“The program looks at the nonprofit open-access publisher Public Library of Science, better known in the acronym-laden world of scholarly publishing as PLOS.
As the program’s promotional descriptive material puts it, the center of PLOS’ approach is its “community action publishing” model, called CAP, which “relies on a flexible, sophisticated workflow that enables authors to publish open access easily, with or without funding under a formal PLOS publishing agreement.” …
“We really need to think about the missing voices,” says [Niamh O’Connor]. “Research is a global, collaborative enterprise. And we really need, as we transition to an open science future, to keep asking ourselves, open for whom? Because openness in itself, while valuable, doesn’t tackle all of the inequality in scholarly communications. It doesn’t increase inclusion, and the need for universal and equitable access to scientific knowledge and education is super-important.” …”
Abstract: A growing number of research-performing organisations (institutions) and funding agencies have policies that support open research practices — sharing of research data, code and software. However, funders and institutions lack sufficient tools, time or resources to monitor compliance with these policies.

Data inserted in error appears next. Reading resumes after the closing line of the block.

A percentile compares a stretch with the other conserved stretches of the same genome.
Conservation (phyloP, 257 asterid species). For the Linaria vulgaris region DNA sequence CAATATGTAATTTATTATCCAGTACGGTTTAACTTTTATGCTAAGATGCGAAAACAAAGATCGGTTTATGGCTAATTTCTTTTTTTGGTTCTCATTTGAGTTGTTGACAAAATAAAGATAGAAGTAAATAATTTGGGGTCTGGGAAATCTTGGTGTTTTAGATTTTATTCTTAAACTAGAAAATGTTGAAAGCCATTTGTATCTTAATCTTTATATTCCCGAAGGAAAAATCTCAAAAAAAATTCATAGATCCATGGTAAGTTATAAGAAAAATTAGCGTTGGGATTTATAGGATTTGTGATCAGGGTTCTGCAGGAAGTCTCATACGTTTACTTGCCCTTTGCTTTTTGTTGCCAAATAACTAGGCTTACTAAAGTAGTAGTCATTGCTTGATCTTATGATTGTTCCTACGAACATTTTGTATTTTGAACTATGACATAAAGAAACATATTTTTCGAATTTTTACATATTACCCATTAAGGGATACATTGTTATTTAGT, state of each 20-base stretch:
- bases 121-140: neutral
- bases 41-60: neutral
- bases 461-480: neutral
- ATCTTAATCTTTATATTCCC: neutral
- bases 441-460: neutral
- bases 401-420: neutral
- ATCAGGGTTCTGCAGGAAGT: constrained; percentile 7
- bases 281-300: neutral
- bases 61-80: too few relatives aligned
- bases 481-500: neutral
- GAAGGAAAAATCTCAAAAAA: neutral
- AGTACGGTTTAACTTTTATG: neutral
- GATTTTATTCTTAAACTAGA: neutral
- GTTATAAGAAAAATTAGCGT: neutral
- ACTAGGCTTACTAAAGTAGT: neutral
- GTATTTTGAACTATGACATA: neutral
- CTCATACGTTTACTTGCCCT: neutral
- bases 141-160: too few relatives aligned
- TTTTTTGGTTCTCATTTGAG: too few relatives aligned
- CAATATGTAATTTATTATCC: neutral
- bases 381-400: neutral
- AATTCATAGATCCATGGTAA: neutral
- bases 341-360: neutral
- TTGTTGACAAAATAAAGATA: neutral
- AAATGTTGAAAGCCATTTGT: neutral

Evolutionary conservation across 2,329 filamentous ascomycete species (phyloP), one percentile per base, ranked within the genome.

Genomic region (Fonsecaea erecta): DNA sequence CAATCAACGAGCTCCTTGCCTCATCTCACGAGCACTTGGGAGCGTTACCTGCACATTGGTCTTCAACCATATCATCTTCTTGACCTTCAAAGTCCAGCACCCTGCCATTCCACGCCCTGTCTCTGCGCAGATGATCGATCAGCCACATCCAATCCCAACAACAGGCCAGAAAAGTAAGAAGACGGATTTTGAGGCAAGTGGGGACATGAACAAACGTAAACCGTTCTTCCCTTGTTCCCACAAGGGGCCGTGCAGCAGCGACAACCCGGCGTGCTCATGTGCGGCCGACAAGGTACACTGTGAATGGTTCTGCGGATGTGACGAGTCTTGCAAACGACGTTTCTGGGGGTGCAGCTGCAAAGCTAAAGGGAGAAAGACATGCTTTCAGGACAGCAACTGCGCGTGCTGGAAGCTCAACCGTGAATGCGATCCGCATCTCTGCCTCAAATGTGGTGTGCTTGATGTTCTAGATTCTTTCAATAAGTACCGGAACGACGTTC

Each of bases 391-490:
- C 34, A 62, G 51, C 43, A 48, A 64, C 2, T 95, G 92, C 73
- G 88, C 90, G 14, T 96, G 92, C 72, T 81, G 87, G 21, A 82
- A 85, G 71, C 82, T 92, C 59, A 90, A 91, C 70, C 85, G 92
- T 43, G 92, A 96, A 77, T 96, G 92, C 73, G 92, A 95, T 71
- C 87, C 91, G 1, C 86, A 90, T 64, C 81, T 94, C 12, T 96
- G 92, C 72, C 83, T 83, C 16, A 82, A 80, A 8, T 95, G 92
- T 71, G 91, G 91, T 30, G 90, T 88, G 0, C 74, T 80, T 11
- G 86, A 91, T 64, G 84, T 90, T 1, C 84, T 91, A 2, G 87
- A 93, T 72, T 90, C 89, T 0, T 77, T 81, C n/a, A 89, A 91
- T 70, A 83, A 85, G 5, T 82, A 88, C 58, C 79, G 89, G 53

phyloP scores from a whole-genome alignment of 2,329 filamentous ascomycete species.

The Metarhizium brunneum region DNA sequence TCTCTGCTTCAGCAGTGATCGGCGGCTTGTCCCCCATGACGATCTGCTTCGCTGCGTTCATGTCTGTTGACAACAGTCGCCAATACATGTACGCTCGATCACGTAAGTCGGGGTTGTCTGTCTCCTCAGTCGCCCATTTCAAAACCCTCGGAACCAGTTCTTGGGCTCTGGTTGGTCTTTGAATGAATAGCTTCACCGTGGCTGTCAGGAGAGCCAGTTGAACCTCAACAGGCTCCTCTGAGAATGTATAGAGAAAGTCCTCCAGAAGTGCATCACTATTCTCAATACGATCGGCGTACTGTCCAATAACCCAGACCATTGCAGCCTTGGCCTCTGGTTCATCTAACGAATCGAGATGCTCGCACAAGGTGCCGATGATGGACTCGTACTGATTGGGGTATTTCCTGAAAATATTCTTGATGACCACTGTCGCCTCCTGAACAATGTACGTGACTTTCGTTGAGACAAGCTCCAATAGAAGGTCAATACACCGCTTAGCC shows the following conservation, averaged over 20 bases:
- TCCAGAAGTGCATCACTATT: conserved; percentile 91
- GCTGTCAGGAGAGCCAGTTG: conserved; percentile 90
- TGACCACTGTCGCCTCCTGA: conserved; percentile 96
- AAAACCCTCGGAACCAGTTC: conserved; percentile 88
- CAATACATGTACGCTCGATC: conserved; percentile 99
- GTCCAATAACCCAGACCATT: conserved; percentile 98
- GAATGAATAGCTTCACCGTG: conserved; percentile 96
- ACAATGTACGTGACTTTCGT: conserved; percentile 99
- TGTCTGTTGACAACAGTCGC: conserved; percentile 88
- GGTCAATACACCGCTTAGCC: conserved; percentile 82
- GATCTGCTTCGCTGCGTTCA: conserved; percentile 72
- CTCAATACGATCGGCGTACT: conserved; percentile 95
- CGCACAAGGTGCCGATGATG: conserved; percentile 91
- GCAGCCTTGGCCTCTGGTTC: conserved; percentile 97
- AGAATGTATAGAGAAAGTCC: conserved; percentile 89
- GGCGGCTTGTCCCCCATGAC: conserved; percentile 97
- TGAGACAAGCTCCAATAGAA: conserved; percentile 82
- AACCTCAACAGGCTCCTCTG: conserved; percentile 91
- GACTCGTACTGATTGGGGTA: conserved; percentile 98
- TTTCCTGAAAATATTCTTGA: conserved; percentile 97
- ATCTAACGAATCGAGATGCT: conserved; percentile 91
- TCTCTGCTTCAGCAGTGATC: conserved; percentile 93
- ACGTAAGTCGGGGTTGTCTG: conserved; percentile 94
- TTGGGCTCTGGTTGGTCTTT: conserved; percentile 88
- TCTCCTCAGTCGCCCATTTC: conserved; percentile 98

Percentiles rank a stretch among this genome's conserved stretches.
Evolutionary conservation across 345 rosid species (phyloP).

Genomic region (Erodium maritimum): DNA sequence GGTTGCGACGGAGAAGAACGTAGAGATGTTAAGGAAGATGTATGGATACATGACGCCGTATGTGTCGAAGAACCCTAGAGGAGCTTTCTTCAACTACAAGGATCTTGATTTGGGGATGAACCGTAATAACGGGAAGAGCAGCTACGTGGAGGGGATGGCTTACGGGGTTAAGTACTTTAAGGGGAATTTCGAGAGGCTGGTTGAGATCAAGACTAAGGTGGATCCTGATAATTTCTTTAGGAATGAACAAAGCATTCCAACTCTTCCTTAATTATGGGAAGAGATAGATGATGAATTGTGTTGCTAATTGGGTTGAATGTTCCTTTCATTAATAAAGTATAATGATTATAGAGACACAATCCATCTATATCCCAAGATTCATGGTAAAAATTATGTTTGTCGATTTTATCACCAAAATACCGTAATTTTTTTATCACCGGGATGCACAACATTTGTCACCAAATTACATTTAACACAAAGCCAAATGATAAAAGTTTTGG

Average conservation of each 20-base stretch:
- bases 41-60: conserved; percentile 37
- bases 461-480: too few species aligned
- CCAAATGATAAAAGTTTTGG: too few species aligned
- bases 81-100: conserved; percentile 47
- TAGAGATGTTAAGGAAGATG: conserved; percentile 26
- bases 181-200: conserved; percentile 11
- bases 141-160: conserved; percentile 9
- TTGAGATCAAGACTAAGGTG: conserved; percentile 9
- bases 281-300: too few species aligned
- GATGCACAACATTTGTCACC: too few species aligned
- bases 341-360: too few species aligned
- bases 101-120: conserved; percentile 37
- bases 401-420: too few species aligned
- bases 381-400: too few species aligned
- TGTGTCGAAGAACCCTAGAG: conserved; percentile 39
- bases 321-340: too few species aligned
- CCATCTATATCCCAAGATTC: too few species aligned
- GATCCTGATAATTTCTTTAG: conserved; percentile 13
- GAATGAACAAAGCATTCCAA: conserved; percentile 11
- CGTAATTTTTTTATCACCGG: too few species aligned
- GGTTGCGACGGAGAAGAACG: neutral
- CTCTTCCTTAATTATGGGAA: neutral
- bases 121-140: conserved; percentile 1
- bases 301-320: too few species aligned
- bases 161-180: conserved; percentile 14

To better understand funder and institution needs related to understanding open research practices of researchers, we targeted funders and institutions with a survey in 2020 and received 122 completed responses. Our survey assessed and scored, (from 0-100), the importance of and satisfaction with 17 factors associated with understanding open research practices. This includes things such as knowing if a research paper includes links to research data in a repository; knowing if a research grant made code available in a public repository; knowing if research data were made available in a reusable form; and knowing reasons why research data are not publicly available. Half of respondents had tried to evaluate researchers’ open research practices in the past and 78% plan to do this in the future. The most common method used to find out if researchers are practicing open research was personal contact with researchers and the most common reason for doing it was to increase their knowledge of researchers’ sharing practices (e.g. determine current state of sharing; track changes in practices over time; compare different departments/disciplines). The results indicate that nearly all of the 17 factors we asked about in the survey were underserved. The mean importance of all factors to respondents was 71.7, approaching the 75 threshold of “very important”. The average satisfaction of all factors was 41.3, indicating a negative level of satisfaction with ability to complete these tasks. The results imply an opportunity for better solutions to meet these needs. The growth of policies and requirements for making research data and code available does not appear to be matched with solutions for determining if these policies have been complied with. We conclude that publishers can better support some of the needs of funders and institutions by introducing simple solutions such as: – Mandatory data availability statements (DAS) in research articles – Not permitting generic “data available on request” statements – Enabling and encouraging the use of data repositories and other methods that make data available in a more reusable way – Providing visible links to research data on publications – Making information available on data and code sharing practices in publications available to institutions and funding agencies – Extending policies that require transparency in sharing of research data, to sharing of code